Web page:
Dickens at Christmas is wonderful for already established fans of Dickens’ work, but it also provides a lovely introduction to his stories and style of writing. The volume can be easily dipped in and out of, and the stories themselves are so rich in detail that they can be read again and again. Their sheer timelessness makes them suitable Christmas fare for many years to come.

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‘Professor Andersen’s Night’ by Dag Solstad **

Merry Christmas Eve, one and all!  I am wishing you a wonderful day today, whatever you may be doing.

Heralded as ‘Norway’s most distinguished living writer’ by The Sunday Times and as ‘an unflinching explorer of the plight of educated humankind in the inexplicable’ by The Guardian, it seems as though Dag Solstad’s Professor Andersen’s Night will be a treat for readers everywhere.

9780099578420First published in Norway in 1996, this rather short novel was translated into English in 2011. The story begins on Christmas Eve, where readers will instantly recognise his frustrations with the holiday – wrestling with the lights and putting up the tree, for example. The third person narrative voice which Solstad has used throughout is interspersed with Professor Andersen’s muttered thoughts about his Christmas Eve supper – ‘if the crackling isn’t perfect, I’ll be furious, I shall swear out loud, even if it is Christmas Eve’ – and the way in which he finds himself alone at the time of year which is generally celebrated with one’s family. In this way, the loneliness and sense of melancholy which weaves itself through the majority of the book is founded at its outset: ‘He celebrated Christmas mainly because he felt very uneasy at the thought that he might have done the opposite’.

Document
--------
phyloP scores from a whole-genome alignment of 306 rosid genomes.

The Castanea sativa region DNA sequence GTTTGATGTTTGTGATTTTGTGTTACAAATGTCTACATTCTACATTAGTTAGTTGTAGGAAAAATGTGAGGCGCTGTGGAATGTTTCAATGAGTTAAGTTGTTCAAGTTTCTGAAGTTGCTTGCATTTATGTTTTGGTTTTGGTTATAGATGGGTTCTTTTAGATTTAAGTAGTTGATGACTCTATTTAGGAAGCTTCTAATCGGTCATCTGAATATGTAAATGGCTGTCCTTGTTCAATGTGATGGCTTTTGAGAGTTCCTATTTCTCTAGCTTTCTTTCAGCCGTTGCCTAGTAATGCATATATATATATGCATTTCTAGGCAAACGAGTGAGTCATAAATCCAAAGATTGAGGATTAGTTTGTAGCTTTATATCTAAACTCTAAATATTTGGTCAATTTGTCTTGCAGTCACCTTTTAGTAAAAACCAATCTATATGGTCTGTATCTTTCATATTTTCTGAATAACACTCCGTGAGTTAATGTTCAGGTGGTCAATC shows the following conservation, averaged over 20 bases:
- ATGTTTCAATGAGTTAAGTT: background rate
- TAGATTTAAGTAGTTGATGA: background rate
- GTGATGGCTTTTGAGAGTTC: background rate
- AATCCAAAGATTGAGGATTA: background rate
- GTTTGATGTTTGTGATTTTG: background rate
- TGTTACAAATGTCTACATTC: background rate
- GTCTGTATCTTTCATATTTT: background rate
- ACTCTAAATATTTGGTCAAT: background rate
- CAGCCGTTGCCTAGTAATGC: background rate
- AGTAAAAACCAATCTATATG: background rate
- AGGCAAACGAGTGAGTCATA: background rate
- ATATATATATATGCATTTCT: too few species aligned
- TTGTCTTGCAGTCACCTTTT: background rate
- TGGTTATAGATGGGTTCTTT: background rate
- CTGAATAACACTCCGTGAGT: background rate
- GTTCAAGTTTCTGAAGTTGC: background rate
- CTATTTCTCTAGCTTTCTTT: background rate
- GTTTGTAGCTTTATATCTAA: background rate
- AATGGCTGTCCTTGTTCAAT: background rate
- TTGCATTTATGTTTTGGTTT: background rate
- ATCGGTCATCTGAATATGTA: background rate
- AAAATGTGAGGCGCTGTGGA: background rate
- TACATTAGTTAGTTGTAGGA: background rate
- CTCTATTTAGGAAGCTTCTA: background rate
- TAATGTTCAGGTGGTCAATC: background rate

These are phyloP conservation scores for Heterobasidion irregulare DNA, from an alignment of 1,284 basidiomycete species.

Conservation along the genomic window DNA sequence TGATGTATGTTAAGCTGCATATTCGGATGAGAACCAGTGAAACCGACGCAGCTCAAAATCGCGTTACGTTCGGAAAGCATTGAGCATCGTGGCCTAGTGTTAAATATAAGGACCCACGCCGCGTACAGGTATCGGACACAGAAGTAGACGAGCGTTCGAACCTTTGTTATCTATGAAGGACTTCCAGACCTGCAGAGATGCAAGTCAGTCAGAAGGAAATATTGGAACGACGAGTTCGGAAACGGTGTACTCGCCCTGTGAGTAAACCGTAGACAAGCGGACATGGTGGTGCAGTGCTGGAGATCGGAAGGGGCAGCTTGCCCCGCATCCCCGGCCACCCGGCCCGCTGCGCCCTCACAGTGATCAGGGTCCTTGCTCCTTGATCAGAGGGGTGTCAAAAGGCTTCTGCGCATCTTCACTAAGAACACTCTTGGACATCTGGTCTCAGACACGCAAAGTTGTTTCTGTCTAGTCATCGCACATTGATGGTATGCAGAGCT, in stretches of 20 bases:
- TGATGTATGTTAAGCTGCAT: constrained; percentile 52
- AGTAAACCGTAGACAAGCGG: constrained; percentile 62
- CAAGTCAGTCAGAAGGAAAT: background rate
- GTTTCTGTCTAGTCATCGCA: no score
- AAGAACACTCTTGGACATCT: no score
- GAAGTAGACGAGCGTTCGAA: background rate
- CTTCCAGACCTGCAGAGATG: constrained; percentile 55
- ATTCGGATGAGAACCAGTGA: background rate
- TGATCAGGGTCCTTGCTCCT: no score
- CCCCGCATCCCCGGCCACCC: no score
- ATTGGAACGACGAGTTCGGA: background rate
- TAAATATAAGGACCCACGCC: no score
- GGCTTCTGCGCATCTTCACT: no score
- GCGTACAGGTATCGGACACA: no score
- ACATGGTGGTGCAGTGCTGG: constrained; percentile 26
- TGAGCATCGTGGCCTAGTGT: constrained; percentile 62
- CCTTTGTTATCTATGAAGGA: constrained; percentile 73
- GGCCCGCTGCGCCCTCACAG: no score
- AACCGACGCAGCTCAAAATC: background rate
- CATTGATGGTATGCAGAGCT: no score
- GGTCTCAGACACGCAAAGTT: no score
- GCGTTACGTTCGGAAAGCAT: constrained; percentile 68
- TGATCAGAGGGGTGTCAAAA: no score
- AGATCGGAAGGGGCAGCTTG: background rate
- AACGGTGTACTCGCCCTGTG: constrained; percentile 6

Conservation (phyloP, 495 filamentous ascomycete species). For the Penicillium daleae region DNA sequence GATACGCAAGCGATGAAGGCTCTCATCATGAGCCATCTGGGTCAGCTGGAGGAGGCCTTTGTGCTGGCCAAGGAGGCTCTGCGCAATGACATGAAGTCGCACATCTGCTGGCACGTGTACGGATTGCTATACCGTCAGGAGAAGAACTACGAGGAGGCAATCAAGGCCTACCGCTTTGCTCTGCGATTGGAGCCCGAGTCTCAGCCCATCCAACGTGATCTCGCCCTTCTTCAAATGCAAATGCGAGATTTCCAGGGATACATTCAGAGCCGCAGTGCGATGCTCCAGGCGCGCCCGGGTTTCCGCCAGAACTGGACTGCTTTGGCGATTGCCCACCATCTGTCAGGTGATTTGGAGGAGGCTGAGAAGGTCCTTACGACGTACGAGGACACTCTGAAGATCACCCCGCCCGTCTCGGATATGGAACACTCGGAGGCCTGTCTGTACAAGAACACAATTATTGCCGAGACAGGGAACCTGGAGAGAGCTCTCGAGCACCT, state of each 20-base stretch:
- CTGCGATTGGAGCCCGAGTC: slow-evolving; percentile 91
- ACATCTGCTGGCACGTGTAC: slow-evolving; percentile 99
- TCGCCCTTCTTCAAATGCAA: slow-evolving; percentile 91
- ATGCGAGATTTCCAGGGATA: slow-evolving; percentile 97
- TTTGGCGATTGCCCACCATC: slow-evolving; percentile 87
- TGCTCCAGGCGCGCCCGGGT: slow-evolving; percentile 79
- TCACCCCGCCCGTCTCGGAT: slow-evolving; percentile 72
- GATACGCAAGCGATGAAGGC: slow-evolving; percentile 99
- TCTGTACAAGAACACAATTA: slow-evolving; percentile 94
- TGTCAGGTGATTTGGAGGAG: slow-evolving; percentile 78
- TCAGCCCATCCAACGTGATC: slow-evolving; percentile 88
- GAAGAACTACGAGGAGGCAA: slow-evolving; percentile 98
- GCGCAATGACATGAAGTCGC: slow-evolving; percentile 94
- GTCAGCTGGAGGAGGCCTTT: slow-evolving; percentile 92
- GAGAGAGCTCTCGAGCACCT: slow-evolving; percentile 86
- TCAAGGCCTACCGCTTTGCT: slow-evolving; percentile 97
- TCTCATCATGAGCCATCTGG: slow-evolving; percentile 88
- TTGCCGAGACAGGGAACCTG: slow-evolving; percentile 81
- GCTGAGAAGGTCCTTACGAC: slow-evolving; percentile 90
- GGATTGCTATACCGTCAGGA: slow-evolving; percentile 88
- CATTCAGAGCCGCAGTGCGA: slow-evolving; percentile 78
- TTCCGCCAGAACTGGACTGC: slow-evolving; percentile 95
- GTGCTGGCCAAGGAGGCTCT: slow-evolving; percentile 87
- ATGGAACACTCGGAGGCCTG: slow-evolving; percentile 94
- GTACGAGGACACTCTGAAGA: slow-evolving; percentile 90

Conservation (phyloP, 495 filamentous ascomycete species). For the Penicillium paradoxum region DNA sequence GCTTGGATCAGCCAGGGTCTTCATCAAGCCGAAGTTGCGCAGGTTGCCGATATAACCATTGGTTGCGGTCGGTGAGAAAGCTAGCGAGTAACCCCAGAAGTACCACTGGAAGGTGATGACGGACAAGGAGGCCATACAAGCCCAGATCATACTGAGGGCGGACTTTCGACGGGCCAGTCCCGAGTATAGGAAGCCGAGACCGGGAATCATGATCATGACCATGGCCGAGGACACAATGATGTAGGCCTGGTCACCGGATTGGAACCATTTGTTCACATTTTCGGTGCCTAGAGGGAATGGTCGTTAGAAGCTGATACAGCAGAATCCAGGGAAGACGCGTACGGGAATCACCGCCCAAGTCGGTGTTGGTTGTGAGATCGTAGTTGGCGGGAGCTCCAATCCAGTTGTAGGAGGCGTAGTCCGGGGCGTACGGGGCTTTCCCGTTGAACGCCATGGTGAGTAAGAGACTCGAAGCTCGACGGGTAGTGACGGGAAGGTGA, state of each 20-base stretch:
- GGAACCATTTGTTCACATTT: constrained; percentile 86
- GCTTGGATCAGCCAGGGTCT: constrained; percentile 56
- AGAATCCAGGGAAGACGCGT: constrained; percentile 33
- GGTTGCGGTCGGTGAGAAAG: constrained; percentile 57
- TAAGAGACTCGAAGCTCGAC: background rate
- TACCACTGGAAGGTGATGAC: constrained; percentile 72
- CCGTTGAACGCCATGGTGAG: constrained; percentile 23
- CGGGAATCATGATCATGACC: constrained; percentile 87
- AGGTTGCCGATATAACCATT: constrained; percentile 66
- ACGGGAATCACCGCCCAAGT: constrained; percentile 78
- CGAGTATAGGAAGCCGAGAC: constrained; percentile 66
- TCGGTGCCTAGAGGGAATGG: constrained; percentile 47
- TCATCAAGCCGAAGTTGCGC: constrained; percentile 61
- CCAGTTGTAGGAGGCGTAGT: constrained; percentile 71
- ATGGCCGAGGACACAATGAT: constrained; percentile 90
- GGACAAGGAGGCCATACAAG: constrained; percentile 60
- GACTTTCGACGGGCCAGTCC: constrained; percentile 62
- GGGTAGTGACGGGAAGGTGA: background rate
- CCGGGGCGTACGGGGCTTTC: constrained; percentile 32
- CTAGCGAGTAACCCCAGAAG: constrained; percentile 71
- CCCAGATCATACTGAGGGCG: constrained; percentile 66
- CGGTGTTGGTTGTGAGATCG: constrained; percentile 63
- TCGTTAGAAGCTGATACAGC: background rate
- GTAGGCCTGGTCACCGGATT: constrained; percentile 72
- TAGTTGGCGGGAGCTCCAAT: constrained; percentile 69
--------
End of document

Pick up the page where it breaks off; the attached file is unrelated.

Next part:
Professor Andersen is a middle-aged literature professor at a university in Oslo. Many questions regarding the man and his lifestyle are present in the minds of the reader almost from the outset. We wonder why he is alone, and why he seems so detached from everything around him. The main thread of the story comes when Professor Andersen, looking out of his window into the Christmas Eve darkness, witnesses a man strangling a woman in one of the flats opposite his. Little emotion is created as he surveys this scene, and the event almost comes across as an everyday occurrence in the way it is told: ‘She flailed her arms about, Professor Andersen noticed, her body jerked, he observed, before she all at once became completely still beneath the man’s hands and went limp’.